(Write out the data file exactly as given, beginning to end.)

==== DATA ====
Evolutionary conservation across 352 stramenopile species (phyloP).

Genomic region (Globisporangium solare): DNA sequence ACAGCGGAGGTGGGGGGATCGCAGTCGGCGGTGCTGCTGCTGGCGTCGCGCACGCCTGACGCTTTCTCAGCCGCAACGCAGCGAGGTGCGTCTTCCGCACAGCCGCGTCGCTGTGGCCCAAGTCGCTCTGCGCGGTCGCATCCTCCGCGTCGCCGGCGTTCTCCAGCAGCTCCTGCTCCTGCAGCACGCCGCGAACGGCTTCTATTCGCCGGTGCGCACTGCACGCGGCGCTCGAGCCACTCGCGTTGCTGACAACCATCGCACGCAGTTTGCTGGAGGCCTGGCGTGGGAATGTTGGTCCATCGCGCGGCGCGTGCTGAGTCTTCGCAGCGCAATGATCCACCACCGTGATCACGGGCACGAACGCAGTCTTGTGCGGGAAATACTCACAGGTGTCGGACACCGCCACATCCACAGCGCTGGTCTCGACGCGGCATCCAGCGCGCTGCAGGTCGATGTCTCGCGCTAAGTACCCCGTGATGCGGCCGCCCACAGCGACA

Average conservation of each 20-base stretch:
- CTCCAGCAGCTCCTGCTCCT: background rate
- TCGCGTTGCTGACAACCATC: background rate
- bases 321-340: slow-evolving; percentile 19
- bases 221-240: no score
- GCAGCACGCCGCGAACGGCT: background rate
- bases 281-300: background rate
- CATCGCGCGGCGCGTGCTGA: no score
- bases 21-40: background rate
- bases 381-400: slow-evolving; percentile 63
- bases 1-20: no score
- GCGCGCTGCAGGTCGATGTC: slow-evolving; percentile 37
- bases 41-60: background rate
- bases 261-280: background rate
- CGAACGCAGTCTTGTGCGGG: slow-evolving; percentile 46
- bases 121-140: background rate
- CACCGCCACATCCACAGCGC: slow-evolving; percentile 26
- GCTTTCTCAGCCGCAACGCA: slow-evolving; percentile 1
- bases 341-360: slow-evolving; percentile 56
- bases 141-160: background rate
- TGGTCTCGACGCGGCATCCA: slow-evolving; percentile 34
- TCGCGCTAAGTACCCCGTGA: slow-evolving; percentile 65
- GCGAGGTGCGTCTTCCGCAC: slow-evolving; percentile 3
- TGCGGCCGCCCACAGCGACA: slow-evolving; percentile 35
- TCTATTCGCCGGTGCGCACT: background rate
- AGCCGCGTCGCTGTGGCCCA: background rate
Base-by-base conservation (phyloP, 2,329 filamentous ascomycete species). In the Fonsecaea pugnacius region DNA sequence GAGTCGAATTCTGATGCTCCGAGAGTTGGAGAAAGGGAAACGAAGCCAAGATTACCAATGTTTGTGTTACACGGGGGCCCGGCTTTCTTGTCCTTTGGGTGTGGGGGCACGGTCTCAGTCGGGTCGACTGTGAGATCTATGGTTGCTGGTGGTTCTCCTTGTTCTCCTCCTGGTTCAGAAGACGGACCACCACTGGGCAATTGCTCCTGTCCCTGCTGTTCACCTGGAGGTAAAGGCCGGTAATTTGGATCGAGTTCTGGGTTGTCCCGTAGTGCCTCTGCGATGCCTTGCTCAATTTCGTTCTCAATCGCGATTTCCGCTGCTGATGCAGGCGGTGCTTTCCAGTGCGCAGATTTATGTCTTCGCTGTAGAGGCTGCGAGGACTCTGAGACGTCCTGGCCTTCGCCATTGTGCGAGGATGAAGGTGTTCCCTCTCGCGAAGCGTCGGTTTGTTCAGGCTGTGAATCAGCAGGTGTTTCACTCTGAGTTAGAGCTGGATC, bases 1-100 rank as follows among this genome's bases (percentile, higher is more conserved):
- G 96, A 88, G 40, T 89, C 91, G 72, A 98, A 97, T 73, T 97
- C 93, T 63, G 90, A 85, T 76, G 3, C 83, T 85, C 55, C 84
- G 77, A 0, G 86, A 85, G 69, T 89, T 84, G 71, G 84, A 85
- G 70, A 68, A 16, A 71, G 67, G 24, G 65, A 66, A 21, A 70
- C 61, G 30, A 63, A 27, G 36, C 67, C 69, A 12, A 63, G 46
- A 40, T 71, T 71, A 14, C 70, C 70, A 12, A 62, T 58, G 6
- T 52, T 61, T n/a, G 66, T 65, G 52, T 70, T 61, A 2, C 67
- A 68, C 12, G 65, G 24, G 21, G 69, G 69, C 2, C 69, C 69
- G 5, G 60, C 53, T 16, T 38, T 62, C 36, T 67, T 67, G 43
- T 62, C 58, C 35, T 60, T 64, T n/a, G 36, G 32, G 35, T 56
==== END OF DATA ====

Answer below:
Evolutionary conservation across 352 stramenopile species (phyloP).

Genomic region (Globisporangium solare): DNA sequence ACAGCGGAGGTGGGGGGATCGCAGTCGGCGGTGCTGCTGCTGGCGTCGCGCACGCCTGACGCTTTCTCAGCCGCAACGCAGCGAGGTGCGTCTTCCGCACAGCCGCGTCGCTGTGGCCCAAGTCGCTCTGCGCGGTCGCATCCTCCGCGTCGCCGGCGTTCTCCAGCAGCTCCTGCTCCTGCAGCACGCCGCGAACGGCTTCTATTCGCCGGTGCGCACTGCACGCGGCGCTCGAGCCACTCGCGTTGCTGACAACCATCGCACGCAGTTTGCTGGAGGCCTGGCGTGGGAATGTTGGTCCATCGCGCGGCGCGTGCTGAGTCTTCGCAGCGCAATGATCCACCACCGTGATCACGGGCACGAACGCAGTCTTGTGCGGGAAATACTCACAGGTGTCGGACACCGCCACATCCACAGCGCTGGTCTCGACGCGGCATCCAGCGCGCTGCAGGTCGATGTCTCGCGCTAAGTACCCCGTGATGCGGCCGCCCACAGCGACA

Average conservation of each 20-base stretch:
- CTCCAGCAGCTCCTGCTCCT: background rate
- TCGCGTTGCTGACAACCATC: background rate
- bases 321-340: slow-evolving; percentile 19
- bases 221-240: no score
- GCAGCACGCCGCGAACGGCT: background rate
- bases 281-300: background rate
- CATCGCGCGGCGCGTGCTGA: no score
- bases 21-40: background rate
- bases 381-400: slow-evolving; percentile 63
- bases 1-20: no score
- GCGCGCTGCAGGTCGATGTC: slow-evolving; percentile 37
- bases 41-60: background rate
- bases 261-280: background rate
- CGAACGCAGTCTTGTGCGGG: slow-evolving; percentile 46
- bases 121-140: background rate
- CACCGCCACATCCACAGCGC: slow-evolving; percentile 26
- GCTTTCTCAGCCGCAACGCA: slow-evolving; percentile 1
- bases 341-360: slow-evolving; percentile 56
- bases 141-160: background rate
- TGGTCTCGACGCGGCATCCA: slow-evolving; percentile 34
- TCGCGCTAAGTACCCCGTGA: slow-evolving; percentile 65
- GCGAGGTGCGTCTTCCGCAC: slow-evolving; percentile 3
- TGCGGCCGCCCACAGCGACA: slow-evolving; percentile 35
- TCTATTCGCCGGTGCGCACT: background rate
- AGCCGCGTCGCTGTGGCCCA: background rate
Base-by-base conservation (phyloP, 2,329 filamentous ascomycete species). In the Fonsecaea pugnacius region DNA sequence GAGTCGAATTCTGATGCTCCGAGAGTTGGAGAAAGGGAAACGAAGCCAAGATTACCAATGTTTGTGTTACACGGGGGCCCGGCTTTCTTGTCCTTTGGGTGTGGGGGCACGGTCTCAGTCGGGTCGACTGTGAGATCTATGGTTGCTGGTGGTTCTCCTTGTTCTCCTCCTGGTTCAGAAGACGGACCACCACTGGGCAATTGCTCCTGTCCCTGCTGTTCACCTGGAGGTAAAGGCCGGTAATTTGGATCGAGTTCTGGGTTGTCCCGTAGTGCCTCTGCGATGCCTTGCTCAATTTCGTTCTCAATCGCGATTTCCGCTGCTGATGCAGGCGGTGCTTTCCAGTGCGCAGATTTATGTCTTCGCTGTAGAGGCTGCGAGGACTCTGAGACGTCCTGGCCTTCGCCATTGTGCGAGGATGAAGGTGTTCCCTCTCGCGAAGCGTCGGTTTGTTCAGGCTGTGAATCAGCAGGTGTTTCACTCTGAGTTAGAGCTGGATC, bases 1-100 rank as follows among this genome's bases (percentile, higher is more conserved):
- G 96, A 88, G 40, T 89, C 91, G 72, A 98, A 97, T 73, T 97
- C 93, T 63, G 90, A 85, T 76, G 3, C 83, T 85, C 55, C 84
- G 77, A 0, G 86, A 85, G 69, T 89, T 84, G 71, G 84, A 85
- G 70, A 68, A 16, A 71, G 67, G 24, G 65, A 66, A 21, A 70
- C 61, G 30, A 63, A 27, G 36, C 67, C 69, A 12, A 63, G 46
- A 40, T 71, T 71, A 14, C 70, C 70, A 12, A 62, T 58, G 6
- T 52, T 61, T n/a, G 66, T 65, G 52, T 70, T 61, A 2, C 67
- A 68, C 12, G 65, G 24, G 21, G 69, G 69, C 2, C 69, C 69
- G 5, G 60, C 53, T 16, T 38, T 62, C 36, T 67, T 67, G 43
- T 62, C 58, C 35, T 60, T 64, T n/a, G 36, G 32, G 35, T 56